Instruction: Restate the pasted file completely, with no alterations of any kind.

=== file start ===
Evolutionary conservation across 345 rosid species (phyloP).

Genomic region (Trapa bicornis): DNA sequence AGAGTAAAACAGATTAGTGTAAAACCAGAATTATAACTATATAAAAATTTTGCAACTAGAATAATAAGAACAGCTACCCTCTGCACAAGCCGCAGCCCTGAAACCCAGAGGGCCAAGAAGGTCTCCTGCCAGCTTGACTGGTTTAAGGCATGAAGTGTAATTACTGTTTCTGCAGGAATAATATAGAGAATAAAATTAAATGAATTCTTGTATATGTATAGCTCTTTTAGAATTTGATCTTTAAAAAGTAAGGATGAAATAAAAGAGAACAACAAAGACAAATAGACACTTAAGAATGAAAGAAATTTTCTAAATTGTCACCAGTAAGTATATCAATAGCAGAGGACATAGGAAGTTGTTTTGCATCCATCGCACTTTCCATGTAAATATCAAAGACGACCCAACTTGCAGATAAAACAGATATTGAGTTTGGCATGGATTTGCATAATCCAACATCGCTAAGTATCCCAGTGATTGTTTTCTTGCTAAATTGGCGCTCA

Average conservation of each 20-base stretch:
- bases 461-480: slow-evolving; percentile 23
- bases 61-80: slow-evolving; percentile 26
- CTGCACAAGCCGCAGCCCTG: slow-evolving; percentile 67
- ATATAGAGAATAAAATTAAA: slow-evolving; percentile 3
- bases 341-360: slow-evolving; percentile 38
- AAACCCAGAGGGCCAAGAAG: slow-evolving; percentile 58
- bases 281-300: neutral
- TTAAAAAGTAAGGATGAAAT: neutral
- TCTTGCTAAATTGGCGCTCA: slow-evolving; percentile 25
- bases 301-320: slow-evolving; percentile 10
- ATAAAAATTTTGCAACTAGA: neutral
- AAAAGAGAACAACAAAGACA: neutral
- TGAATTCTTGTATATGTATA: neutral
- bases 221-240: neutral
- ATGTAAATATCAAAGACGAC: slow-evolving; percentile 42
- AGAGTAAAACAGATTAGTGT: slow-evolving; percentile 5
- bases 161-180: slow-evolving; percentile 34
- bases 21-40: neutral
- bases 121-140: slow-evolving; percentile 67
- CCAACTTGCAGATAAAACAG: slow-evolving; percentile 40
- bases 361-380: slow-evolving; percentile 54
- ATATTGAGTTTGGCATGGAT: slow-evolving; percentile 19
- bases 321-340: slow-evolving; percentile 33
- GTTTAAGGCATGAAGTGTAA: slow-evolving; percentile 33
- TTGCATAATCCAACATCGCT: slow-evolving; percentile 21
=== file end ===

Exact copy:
Evolutionary conservation across 345 rosid species (phyloP).

Genomic region (Trapa bicornis): DNA sequence AGAGTAAAACAGATTAGTGTAAAACCAGAATTATAACTATATAAAAATTTTGCAACTAGAATAATAAGAACAGCTACCCTCTGCACAAGCCGCAGCCCTGAAACCCAGAGGGCCAAGAAGGTCTCCTGCCAGCTTGACTGGTTTAAGGCATGAAGTGTAATTACTGTTTCTGCAGGAATAATATAGAGAATAAAATTAAATGAATTCTTGTATATGTATAGCTCTTTTAGAATTTGATCTTTAAAAAGTAAGGATGAAATAAAAGAGAACAACAAAGACAAATAGACACTTAAGAATGAAAGAAATTTTCTAAATTGTCACCAGTAAGTATATCAATAGCAGAGGACATAGGAAGTTGTTTTGCATCCATCGCACTTTCCATGTAAATATCAAAGACGACCCAACTTGCAGATAAAACAGATATTGAGTTTGGCATGGATTTGCATAATCCAACATCGCTAAGTATCCCAGTGATTGTTTTCTTGCTAAATTGGCGCTCA

Average conservation of each 20-base stretch:
- bases 461-480: slow-evolving; percentile 23
- bases 61-80: slow-evolving; percentile 26
- CTGCACAAGCCGCAGCCCTG: slow-evolving; percentile 67
- ATATAGAGAATAAAATTAAA: slow-evolving; percentile 3
- bases 341-360: slow-evolving; percentile 38
- AAACCCAGAGGGCCAAGAAG: slow-evolving; percentile 58
- bases 281-300: neutral
- TTAAAAAGTAAGGATGAAAT: neutral
- TCTTGCTAAATTGGCGCTCA: slow-evolving; percentile 25
- bases 301-320: slow-evolving; percentile 10
- ATAAAAATTTTGCAACTAGA: neutral
- AAAAGAGAACAACAAAGACA: neutral
- TGAATTCTTGTATATGTATA: neutral
- bases 221-240: neutral
- ATGTAAATATCAAAGACGAC: slow-evolving; percentile 42
- AGAGTAAAACAGATTAGTGT: slow-evolving; percentile 5
- bases 161-180: slow-evolving; percentile 34
- bases 21-40: neutral
- bases 121-140: slow-evolving; percentile 67
- CCAACTTGCAGATAAAACAG: slow-evolving; percentile 40
- bases 361-380: slow-evolving; percentile 54
- ATATTGAGTTTGGCATGGAT: slow-evolving; percentile 19
- bases 321-340: slow-evolving; percentile 33
- GTTTAAGGCATGAAGTGTAA: slow-evolving; percentile 33
- TTGCATAATCCAACATCGCT: slow-evolving; percentile 21